As for the final guidepost, Robinson does not even argue that he "substantially complied" with CPL § 400.15. Instead, he acknowledges that "no challenge or appeal were made to the unconstitutional plea bargain and sentencing from March/April 1988, other than this present challenge." Traverse at ¶ 4. The instant challenge was not raised until ten years after the 1989 predicate hearing, long after the challenge should have been made.

For these reasons, Robinson's failure to timely challenge his 1988 conviction operates as an adequate state procedural bar to federal habeas review of this claim. See generally Phelps v. McClennan, 1998 WL 470511, at *1 (S.D.N.Y. Aug. 11, 1998) (petitioner procedurally barred from challenging earlier conviction granted preclusive effect by CPL § 400.15(8)). Further supporting this conclusion is the case law holding that a petitioner's failure to challenge an earlier conviction at a predicate hearing pursuant to CPL § 400.21 — applicable to non-violent second felony offenders yet otherwise virtually identical to CPL § 400.15 — likewise operates as a procedural bar precluding federal habeas review. See, e.g., Diaz v. Mantello, 2002 WL 2031615, at *4 (S.D.N.Y. Sept. 4, 2002); Lawlor v. Scully, 1996 WL 641635, at *4 (S.D.N.Y. Oct. 22, 1996).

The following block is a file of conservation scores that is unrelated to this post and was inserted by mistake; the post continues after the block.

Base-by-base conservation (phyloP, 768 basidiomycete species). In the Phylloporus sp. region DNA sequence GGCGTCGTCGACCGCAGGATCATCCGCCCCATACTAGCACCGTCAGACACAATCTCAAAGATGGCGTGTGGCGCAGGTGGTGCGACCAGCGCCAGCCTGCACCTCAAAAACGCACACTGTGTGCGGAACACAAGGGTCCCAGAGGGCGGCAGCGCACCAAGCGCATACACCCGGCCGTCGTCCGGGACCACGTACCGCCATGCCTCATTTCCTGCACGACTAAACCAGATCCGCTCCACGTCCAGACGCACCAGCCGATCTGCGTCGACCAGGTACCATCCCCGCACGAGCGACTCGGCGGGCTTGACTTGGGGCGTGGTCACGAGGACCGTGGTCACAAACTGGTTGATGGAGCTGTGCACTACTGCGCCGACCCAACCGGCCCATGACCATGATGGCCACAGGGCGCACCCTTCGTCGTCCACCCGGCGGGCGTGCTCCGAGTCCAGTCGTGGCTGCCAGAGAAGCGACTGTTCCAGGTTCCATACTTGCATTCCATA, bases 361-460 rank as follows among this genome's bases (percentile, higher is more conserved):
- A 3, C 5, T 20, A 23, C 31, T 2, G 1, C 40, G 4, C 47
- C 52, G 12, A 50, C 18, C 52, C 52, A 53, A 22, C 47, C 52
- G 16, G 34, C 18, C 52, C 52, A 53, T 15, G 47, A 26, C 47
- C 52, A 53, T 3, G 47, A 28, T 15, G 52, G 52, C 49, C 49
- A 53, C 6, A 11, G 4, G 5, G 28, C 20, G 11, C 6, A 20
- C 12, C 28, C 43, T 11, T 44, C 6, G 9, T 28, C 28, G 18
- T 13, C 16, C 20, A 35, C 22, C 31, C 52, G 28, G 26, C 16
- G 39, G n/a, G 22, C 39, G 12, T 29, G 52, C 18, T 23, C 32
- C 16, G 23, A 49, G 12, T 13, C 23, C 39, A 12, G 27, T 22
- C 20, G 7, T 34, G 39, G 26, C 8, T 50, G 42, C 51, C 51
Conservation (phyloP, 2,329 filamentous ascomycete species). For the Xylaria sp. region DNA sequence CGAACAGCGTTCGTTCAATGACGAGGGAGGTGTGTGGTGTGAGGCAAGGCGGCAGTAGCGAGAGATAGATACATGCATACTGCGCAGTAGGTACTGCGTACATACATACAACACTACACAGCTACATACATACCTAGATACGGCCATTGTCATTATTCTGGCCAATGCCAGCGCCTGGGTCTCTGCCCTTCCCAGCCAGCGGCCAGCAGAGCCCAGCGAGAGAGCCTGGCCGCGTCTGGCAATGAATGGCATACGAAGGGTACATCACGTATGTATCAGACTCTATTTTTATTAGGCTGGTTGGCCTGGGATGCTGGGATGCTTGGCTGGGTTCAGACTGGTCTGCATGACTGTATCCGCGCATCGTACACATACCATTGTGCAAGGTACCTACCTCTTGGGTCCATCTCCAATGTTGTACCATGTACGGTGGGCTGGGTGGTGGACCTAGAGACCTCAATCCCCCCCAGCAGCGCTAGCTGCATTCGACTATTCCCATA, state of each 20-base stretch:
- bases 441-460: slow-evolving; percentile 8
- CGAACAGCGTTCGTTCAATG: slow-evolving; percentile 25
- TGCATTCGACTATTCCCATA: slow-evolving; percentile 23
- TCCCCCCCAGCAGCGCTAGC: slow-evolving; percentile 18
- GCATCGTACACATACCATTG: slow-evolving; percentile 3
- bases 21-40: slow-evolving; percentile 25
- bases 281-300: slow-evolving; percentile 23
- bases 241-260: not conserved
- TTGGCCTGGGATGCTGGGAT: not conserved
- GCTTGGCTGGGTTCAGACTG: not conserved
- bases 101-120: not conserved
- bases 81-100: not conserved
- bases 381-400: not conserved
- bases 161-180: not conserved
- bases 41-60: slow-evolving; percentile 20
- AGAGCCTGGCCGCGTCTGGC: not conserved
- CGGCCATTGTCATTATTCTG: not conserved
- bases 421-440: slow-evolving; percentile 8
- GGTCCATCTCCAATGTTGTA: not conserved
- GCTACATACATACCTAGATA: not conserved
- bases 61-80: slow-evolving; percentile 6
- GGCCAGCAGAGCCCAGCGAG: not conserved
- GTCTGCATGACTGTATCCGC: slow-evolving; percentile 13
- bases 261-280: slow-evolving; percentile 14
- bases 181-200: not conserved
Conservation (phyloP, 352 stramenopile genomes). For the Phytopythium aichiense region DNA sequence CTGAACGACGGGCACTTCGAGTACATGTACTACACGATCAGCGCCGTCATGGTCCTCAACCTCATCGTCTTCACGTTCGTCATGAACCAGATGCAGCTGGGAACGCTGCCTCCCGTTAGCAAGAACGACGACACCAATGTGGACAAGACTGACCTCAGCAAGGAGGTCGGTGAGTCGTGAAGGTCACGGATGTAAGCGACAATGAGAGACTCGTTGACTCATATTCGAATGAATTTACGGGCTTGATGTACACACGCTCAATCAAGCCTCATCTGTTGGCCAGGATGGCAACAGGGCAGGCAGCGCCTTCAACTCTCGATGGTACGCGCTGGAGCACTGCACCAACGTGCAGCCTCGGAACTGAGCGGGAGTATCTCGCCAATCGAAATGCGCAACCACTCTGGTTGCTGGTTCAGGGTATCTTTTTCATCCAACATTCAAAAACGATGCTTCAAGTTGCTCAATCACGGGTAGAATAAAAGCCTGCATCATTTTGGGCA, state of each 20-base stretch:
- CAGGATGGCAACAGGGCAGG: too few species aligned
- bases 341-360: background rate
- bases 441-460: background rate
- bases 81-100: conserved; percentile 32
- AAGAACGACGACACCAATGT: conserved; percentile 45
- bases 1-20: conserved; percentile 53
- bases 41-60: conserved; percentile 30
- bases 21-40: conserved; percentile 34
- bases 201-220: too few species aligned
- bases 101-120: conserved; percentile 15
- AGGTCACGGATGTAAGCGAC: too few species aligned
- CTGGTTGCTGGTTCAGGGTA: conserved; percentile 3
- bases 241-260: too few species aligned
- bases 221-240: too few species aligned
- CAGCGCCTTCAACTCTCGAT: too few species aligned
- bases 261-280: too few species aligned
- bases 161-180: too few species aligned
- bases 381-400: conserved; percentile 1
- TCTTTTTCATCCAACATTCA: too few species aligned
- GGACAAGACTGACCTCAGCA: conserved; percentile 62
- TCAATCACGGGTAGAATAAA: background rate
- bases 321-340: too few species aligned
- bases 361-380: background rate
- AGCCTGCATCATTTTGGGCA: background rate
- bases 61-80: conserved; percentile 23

The existence of a procedural bar does not dispose of the matter because such a bar may be avoided if Robinson can show "cause" for his failure to comply with the state procedural rule. See Harris, 489 U.S. at 262. The only "cause" suggested by Robinson for his failure to comply with the state procedural rule is his argument that counsel was ineffective at the 1997 proceeding. The next section discusses whether Robinson has demonstrated such cause. Page 17

B. Ineffective Assistance of Counsel

The rule of Lackawanna County puts an end to this Court's ability to consider Robinson's argument that he received ineffective assistance of counsel at the 1988 and 1989 proceedings. But it does not appear to bar consideration of whether Robinson received ineffective assistance during the 1997 proceeding. Also, counsel's performance at the 1997 proceeding is relevant to the respondent's alternative argument that Robinson's claim is procedurally barred inasmuch as Robinson is relying on such ineffectiveness to demonstrate that he should be excused for failing to comply with CPL § 440.15.